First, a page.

NEWS
October 2, 1990 | DAVID REYES, TIMES STAFF WRITER
The U.S. Supreme Court on Monday let stand a precedent-setting damage award against a former American Civil Liberties Union lawyer charged with violating the rights of a Newport Beach policeman by ejecting him from a public meeting on police surveillance practices. The court, ruling without comment, rejected arguments that ACLU lawyer Rees Lloyd of Los Angeles did not violate Officer Richard Long's rights when he ordered him to leave a 1980 ACLU meeting that was open to the public.
NEWS
April 20, 1990 | PHILIP HAGER, TIMES STAFF WRITER
The state Supreme Court on Thursday let stand a precedent-setting, $46,000 damage award against a former American Civil Liberties Union lawyer for violating the rights of a policeman he ejected from a public meeting on police surveillance practices.
CALIFORNIA | LOCAL
December 27, 1989 | CATHERINE GEWERTZ, TIMES STAFF WRITER
In a ruling attacked by civil rights lawyers as damaging to freedom of speech, a state court of appeals upheld a $46,000 award against a former ACLU attorney who tried to eject a Newport Beach police officer from a public debate on police abuse. In an opinion released Tuesday, three judges of the 4th District Court of Appeal affirmed the 1987 verdict of an Orange County Superior Court jury, which decided in favor of Officer Richard T. Long and against ACLU attorney Rees Lloyd.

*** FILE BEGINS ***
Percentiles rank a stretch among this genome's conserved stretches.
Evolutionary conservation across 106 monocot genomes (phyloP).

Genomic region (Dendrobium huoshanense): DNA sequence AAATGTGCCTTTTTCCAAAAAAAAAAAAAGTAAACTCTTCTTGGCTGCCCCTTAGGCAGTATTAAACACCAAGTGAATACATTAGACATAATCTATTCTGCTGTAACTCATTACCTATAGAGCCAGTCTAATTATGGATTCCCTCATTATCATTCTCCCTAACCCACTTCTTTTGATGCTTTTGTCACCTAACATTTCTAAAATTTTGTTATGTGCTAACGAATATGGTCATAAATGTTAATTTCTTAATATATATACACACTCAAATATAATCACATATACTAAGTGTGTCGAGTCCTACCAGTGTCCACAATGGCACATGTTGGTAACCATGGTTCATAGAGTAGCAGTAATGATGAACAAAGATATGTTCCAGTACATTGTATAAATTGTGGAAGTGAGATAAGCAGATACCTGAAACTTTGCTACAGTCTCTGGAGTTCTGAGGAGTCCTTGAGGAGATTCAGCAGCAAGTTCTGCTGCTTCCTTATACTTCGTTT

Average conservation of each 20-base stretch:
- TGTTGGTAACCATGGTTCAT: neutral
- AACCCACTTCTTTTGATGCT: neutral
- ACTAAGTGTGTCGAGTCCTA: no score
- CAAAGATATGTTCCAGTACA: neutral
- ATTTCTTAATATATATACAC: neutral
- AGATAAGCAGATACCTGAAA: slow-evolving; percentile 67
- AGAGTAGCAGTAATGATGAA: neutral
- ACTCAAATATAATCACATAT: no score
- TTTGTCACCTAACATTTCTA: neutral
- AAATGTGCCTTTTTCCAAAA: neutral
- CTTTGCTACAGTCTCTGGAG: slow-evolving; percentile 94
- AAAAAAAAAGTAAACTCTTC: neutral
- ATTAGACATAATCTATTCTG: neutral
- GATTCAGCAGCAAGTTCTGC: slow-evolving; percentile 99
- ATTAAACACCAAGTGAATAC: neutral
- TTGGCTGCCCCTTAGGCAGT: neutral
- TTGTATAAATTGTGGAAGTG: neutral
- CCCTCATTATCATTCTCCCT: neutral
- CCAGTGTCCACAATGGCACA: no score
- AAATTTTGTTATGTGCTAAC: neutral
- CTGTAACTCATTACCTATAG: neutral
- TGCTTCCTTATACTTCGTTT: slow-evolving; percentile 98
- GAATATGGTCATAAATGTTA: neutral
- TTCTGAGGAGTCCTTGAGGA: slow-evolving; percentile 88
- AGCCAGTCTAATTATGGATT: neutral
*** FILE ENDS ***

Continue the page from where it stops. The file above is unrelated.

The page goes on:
ENTERTAINMENT
August 23, 1989 | LEAH OLLMAN
Lightly is the operative word with Richard Long. The tall, lithe British artist moves lightly around his work, his crisp, softly spoken words barely mixing with the air around him. Of the long, solitary walks that form the basis for his art works, Long says, "I travel lightly. I touch the world lightly." Shaking off theories and complex interpretations of his work as if oppressive weights, Long sticks to a light, lean vocabulary and common sense.
BUSINESS
July 16, 1996 | JOHN O'DELL, TIMES STAFF WRITER
Richard Long, co-founder of racing and mountain bike maker GT Bicycles Inc., was killed Friday in a traffic accident while riding his new motorcycle to a bicycle race at Big Bear Lake. Long, 46, died just a week before his company's innovative new design for a racing bicycle will debut for the U.S. Cycling Team's track racing squad at the 1996 Summer Olympics in Atlanta.
NEWS
May 10, 2005
Richard Newman Long Beach
ENTERTAINMENT
April 7, 1989 | KRISTINE McKENNA
Like Eric Orr, Victor Raphael works with the touch of an alchemist, infusing inert materials with magical properties. Applying metal leaf onto abstract Polaroids, he transforms fuzzy snapshots into metaphysical talismans that pulsate with the heat of glowing coals.